French far-right leader, Marine Le Pen, could face criminal charges for inciting racism, the BBC has learnt.
The French authorities opened a case against Mrs Le Pen in 2011 after she likened the sight of Muslims praying in the streets to the Nazi occupation of France.
As a European Parliament member (MEP), she enjoyed immunity from prosecution.
However, this protection was removed by a European parliamentary committee in a secret vote this week.
BBC chief political correspondent Gary O’Donoghue says he has been told that the vote to remove her immunity was “overwhelming”.
It will need to be ratified by the full parliament, but that’s expected to be a formality, our correspondent says.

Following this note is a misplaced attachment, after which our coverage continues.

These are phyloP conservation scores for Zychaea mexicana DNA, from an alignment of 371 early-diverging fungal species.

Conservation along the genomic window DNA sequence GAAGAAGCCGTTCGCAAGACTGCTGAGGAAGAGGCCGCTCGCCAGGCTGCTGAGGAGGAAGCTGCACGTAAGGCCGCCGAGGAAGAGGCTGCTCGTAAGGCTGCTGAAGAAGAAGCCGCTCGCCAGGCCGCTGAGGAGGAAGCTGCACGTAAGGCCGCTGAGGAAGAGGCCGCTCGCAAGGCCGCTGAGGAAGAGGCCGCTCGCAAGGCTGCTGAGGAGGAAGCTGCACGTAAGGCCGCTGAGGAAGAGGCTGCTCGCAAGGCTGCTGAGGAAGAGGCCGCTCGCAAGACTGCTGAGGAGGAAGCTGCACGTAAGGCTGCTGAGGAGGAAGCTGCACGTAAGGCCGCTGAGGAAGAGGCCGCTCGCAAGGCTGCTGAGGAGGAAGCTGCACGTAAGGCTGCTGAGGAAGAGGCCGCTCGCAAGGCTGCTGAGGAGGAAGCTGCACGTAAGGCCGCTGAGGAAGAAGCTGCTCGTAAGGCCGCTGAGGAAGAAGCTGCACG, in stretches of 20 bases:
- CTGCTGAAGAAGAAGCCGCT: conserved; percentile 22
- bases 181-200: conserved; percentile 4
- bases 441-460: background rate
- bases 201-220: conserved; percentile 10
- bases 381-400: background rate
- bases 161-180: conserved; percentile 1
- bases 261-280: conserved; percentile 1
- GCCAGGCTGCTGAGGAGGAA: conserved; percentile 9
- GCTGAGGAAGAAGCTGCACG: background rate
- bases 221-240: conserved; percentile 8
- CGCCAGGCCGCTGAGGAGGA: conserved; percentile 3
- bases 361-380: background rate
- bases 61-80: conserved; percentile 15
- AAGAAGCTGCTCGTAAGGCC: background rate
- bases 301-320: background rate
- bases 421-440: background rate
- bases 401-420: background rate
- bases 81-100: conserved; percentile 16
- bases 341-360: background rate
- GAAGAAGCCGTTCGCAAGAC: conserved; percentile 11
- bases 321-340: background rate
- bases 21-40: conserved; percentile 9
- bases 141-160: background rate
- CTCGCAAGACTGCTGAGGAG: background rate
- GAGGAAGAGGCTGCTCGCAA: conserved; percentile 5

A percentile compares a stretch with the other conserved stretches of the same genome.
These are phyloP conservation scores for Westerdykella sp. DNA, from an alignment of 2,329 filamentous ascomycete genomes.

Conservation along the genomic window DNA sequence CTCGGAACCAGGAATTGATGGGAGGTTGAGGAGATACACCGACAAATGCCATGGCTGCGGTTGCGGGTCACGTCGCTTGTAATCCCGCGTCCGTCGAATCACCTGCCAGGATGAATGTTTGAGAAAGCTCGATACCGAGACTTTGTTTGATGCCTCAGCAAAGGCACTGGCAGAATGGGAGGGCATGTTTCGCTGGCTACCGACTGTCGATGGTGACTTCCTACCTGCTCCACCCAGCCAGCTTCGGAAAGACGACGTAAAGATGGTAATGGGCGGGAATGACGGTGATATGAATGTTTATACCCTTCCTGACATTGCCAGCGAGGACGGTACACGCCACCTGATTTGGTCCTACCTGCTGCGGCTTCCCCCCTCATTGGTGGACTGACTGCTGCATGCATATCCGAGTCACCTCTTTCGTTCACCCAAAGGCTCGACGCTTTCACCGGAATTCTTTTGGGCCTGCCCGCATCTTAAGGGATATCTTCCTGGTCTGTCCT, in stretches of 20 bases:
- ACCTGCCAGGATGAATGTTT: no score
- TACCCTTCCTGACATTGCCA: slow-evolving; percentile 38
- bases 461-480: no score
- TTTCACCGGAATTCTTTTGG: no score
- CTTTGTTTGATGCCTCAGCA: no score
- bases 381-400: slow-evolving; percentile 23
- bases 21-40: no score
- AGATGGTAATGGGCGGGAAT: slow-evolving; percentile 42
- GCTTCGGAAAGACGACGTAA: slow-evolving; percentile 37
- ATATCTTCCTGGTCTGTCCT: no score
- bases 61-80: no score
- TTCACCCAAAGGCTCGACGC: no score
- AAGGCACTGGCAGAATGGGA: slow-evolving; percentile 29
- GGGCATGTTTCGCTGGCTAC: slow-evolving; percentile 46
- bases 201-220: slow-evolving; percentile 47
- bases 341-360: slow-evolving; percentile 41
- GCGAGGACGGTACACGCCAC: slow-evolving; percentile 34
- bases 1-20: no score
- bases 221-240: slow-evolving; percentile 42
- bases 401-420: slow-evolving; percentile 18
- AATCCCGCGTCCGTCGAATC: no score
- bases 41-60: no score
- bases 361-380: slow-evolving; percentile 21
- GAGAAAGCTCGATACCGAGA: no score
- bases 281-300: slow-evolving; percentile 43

When the parliament’s legal affairs committee first tried to consider the case, Marine Le Pen, leader of France’s far-right National Front party, failed to turn up.
This week she sent a fellow French MEP in her place.
The move clears the way for the French authorities to pursue a case against the leader, who steered her party to a record 18% showing in the first round of last year’s presidential election.
Mrs Le Pen made the remarks at a party rally in 2010 in the southern French town of Lyon.
She said that Muslims using the streets to pray because mosques were overflowing was an “occupation” of French territory.
Praying in the streets was banned in Paris in 2011 in response to growing far right protests.
By some estimates, as many as six million French people, or just under 10% of the population, are Muslims, with origins in France’s former North African colonies.
Their integration has been a source of political debate in recent years, and in 2011 France became the first EU state to ban face-covering Islamic veils in public.
The BBC has so far been unable to reach Mrs Le Pen for comment.
16 SEPTEMBER 2011, EUROPE